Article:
* INDUSTRY VIPS: Cocktail influencer makes debut. Boston’s Brother Cleve will bring his vast knowledge of cocktails and music to The Hukilau for the first time. This prime mover of the craft cocktail scene in the 1990s and former member of the groundbreaking band Combustible Edison will present a symposium, make a special DJ appearance, and also have his own bar in the Tiki Tower Takeover event. In addition, rum ambassador Ian Burrell returns from London for a second straight year to host a symposium, two cocktail classes and a special rum tasting. [More details below]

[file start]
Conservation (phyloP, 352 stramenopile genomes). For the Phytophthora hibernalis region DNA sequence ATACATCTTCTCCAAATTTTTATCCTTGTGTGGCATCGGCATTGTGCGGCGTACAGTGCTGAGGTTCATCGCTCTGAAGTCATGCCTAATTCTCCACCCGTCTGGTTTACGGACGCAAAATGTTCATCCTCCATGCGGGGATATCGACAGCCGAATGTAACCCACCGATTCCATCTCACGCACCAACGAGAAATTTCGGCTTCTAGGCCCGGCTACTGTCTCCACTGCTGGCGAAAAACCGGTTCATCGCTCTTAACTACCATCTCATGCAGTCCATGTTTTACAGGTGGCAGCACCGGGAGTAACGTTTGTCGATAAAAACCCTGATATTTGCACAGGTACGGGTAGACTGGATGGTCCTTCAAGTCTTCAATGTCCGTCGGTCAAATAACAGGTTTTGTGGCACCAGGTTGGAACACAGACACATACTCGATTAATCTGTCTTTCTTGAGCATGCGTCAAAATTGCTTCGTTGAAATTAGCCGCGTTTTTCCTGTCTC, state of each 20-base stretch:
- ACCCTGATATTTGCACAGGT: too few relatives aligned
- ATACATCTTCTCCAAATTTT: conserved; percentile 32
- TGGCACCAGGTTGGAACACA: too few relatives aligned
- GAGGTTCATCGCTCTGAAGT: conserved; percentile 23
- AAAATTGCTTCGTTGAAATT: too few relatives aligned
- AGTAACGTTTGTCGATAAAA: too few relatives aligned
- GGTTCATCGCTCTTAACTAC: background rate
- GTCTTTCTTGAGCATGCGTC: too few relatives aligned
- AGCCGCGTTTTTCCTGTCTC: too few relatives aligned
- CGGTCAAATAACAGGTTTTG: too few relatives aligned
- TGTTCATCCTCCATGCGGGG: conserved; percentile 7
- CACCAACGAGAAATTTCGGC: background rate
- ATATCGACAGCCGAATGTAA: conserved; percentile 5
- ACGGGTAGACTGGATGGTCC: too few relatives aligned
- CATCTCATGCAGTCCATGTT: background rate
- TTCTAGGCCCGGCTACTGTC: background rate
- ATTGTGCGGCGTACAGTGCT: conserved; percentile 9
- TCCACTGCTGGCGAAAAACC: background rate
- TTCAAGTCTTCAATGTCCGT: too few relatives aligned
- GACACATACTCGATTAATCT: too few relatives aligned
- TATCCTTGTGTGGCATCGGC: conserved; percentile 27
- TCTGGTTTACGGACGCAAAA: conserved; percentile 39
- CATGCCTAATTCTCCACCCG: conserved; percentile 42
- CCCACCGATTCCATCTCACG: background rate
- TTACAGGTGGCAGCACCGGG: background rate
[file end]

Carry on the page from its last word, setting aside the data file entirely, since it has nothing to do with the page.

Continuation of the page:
* TIKI TOWER TAKEOVER: Signature cocktail party expands, returns for Round 4. Held on Thursday night in the hotel’s revolving Pier Top Lounge, the fourth edition of one of Tiki’s most exclusive events is likely to sell out just as fast as the previous three. Tickets are limited to passholders, so act now. The lineup will grow from four to five pop-ups (featuring six different bar teams), including returning participants Three Dots and a Dash and Daniele Dalla Pola of Nu Lounge Bar. Scotty Schuder of Dirty Dick also returns, teaming up with Pagan Idol for a special two-bar mash-up. The final two pop-ups will feature the craft cocktail stylings of Brother Cleve and the crew from the U.K.’s Trailer Happiness. [More details below]